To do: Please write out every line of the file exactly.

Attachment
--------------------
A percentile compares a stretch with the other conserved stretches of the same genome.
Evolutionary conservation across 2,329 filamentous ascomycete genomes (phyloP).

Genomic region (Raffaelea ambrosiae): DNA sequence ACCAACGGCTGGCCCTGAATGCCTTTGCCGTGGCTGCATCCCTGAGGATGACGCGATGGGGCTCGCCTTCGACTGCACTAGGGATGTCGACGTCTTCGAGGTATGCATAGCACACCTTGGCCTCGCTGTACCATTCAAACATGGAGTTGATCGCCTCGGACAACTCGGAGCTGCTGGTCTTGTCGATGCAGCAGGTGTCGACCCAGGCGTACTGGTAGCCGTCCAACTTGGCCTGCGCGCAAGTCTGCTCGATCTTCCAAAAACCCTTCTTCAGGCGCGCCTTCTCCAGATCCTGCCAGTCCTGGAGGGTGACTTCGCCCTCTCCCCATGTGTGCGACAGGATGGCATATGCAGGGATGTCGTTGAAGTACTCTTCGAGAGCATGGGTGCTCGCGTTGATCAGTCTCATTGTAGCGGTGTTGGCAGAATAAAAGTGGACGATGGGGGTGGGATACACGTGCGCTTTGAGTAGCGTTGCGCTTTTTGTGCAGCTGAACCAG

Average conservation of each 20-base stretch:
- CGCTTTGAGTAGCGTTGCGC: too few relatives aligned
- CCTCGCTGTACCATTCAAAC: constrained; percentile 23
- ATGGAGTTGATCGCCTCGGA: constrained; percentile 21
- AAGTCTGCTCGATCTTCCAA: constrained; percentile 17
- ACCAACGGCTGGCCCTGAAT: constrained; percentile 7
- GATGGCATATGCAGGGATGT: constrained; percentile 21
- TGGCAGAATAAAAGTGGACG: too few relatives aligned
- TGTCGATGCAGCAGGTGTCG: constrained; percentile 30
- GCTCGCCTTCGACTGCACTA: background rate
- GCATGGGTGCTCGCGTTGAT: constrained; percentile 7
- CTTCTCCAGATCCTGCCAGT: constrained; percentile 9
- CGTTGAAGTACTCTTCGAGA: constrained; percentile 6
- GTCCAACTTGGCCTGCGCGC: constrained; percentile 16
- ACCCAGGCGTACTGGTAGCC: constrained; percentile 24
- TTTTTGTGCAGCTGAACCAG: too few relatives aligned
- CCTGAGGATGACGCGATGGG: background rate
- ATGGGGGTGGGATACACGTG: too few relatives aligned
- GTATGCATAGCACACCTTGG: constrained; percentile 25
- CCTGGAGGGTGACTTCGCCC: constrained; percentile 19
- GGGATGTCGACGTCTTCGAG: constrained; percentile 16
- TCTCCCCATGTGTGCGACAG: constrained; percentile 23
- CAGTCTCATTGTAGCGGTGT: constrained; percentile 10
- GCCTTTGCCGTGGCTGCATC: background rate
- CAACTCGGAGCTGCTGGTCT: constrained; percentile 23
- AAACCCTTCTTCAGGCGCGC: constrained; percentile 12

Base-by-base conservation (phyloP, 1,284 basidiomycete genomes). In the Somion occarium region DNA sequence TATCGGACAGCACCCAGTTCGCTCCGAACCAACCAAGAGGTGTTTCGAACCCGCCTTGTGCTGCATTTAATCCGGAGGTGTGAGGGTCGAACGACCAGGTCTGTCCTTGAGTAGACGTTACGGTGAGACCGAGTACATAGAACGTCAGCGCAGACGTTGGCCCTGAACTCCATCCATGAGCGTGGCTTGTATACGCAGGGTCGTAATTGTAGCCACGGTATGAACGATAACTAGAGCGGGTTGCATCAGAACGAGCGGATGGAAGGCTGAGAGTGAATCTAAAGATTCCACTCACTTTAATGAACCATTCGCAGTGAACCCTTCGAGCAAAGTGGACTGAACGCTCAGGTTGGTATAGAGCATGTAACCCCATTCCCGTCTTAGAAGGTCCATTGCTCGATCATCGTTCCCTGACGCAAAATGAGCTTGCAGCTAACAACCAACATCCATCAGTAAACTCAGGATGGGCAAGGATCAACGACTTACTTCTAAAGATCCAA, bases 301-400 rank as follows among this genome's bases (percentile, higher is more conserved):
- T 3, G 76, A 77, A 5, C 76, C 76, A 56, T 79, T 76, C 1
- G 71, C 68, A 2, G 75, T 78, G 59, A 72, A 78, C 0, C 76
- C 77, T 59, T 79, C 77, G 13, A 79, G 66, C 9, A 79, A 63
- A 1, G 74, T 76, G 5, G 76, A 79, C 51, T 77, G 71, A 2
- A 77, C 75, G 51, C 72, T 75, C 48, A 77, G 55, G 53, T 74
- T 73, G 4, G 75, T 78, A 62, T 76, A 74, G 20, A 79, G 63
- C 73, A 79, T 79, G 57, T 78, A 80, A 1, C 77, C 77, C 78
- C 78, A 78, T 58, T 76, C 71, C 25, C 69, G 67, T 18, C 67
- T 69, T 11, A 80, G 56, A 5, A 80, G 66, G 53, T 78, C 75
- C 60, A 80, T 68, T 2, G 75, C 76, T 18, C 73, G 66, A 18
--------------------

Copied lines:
A percentile compares a stretch with the other conserved stretches of the same genome.
Evolutionary conservation across 2,329 filamentous ascomycete genomes (phyloP).

Genomic region (Raffaelea ambrosiae): DNA sequence ACCAACGGCTGGCCCTGAATGCCTTTGCCGTGGCTGCATCCCTGAGGATGACGCGATGGGGCTCGCCTTCGACTGCACTAGGGATGTCGACGTCTTCGAGGTATGCATAGCACACCTTGGCCTCGCTGTACCATTCAAACATGGAGTTGATCGCCTCGGACAACTCGGAGCTGCTGGTCTTGTCGATGCAGCAGGTGTCGACCCAGGCGTACTGGTAGCCGTCCAACTTGGCCTGCGCGCAAGTCTGCTCGATCTTCCAAAAACCCTTCTTCAGGCGCGCCTTCTCCAGATCCTGCCAGTCCTGGAGGGTGACTTCGCCCTCTCCCCATGTGTGCGACAGGATGGCATATGCAGGGATGTCGTTGAAGTACTCTTCGAGAGCATGGGTGCTCGCGTTGATCAGTCTCATTGTAGCGGTGTTGGCAGAATAAAAGTGGACGATGGGGGTGGGATACACGTGCGCTTTGAGTAGCGTTGCGCTTTTTGTGCAGCTGAACCAG

Average conservation of each 20-base stretch:
- CGCTTTGAGTAGCGTTGCGC: too few relatives aligned
- CCTCGCTGTACCATTCAAAC: constrained; percentile 23
- ATGGAGTTGATCGCCTCGGA: constrained; percentile 21
- AAGTCTGCTCGATCTTCCAA: constrained; percentile 17
- ACCAACGGCTGGCCCTGAAT: constrained; percentile 7
- GATGGCATATGCAGGGATGT: constrained; percentile 21
- TGGCAGAATAAAAGTGGACG: too few relatives aligned
- TGTCGATGCAGCAGGTGTCG: constrained; percentile 30
- GCTCGCCTTCGACTGCACTA: background rate
- GCATGGGTGCTCGCGTTGAT: constrained; percentile 7
- CTTCTCCAGATCCTGCCAGT: constrained; percentile 9
- CGTTGAAGTACTCTTCGAGA: constrained; percentile 6
- GTCCAACTTGGCCTGCGCGC: constrained; percentile 16
- ACCCAGGCGTACTGGTAGCC: constrained; percentile 24
- TTTTTGTGCAGCTGAACCAG: too few relatives aligned
- CCTGAGGATGACGCGATGGG: background rate
- ATGGGGGTGGGATACACGTG: too few relatives aligned
- GTATGCATAGCACACCTTGG: constrained; percentile 25
- CCTGGAGGGTGACTTCGCCC: constrained; percentile 19
- GGGATGTCGACGTCTTCGAG: constrained; percentile 16
- TCTCCCCATGTGTGCGACAG: constrained; percentile 23
- CAGTCTCATTGTAGCGGTGT: constrained; percentile 10
- GCCTTTGCCGTGGCTGCATC: background rate
- CAACTCGGAGCTGCTGGTCT: constrained; percentile 23
- AAACCCTTCTTCAGGCGCGC: constrained; percentile 12

Base-by-base conservation (phyloP, 1,284 basidiomycete genomes). In the Somion occarium region DNA sequence TATCGGACAGCACCCAGTTCGCTCCGAACCAACCAAGAGGTGTTTCGAACCCGCCTTGTGCTGCATTTAATCCGGAGGTGTGAGGGTCGAACGACCAGGTCTGTCCTTGAGTAGACGTTACGGTGAGACCGAGTACATAGAACGTCAGCGCAGACGTTGGCCCTGAACTCCATCCATGAGCGTGGCTTGTATACGCAGGGTCGTAATTGTAGCCACGGTATGAACGATAACTAGAGCGGGTTGCATCAGAACGAGCGGATGGAAGGCTGAGAGTGAATCTAAAGATTCCACTCACTTTAATGAACCATTCGCAGTGAACCCTTCGAGCAAAGTGGACTGAACGCTCAGGTTGGTATAGAGCATGTAACCCCATTCCCGTCTTAGAAGGTCCATTGCTCGATCATCGTTCCCTGACGCAAAATGAGCTTGCAGCTAACAACCAACATCCATCAGTAAACTCAGGATGGGCAAGGATCAACGACTTACTTCTAAAGATCCAA, bases 301-400 rank as follows among this genome's bases (percentile, higher is more conserved):
- T 3, G 76, A 77, A 5, C 76, C 76, A 56, T 79, T 76, C 1
- G 71, C 68, A 2, G 75, T 78, G 59, A 72, A 78, C 0, C 76
- C 77, T 59, T 79, C 77, G 13, A 79, G 66, C 9, A 79, A 63
- A 1, G 74, T 76, G 5, G 76, A 79, C 51, T 77, G 71, A 2
- A 77, C 75, G 51, C 72, T 75, C 48, A 77, G 55, G 53, T 74
- T 73, G 4, G 75, T 78, A 62, T 76, A 74, G 20, A 79, G 63
- C 73, A 79, T 79, G 57, T 78, A 80, A 1, C 77, C 77, C 78
- C 78, A 78, T 58, T 76, C 71, C 25, C 69, G 67, T 18, C 67
- T 69, T 11, A 80, G 56, A 5, A 80, G 66, G 53, T 78, C 75
- C 60, A 80, T 68, T 2, G 75, C 76, T 18, C 73, G 66, A 18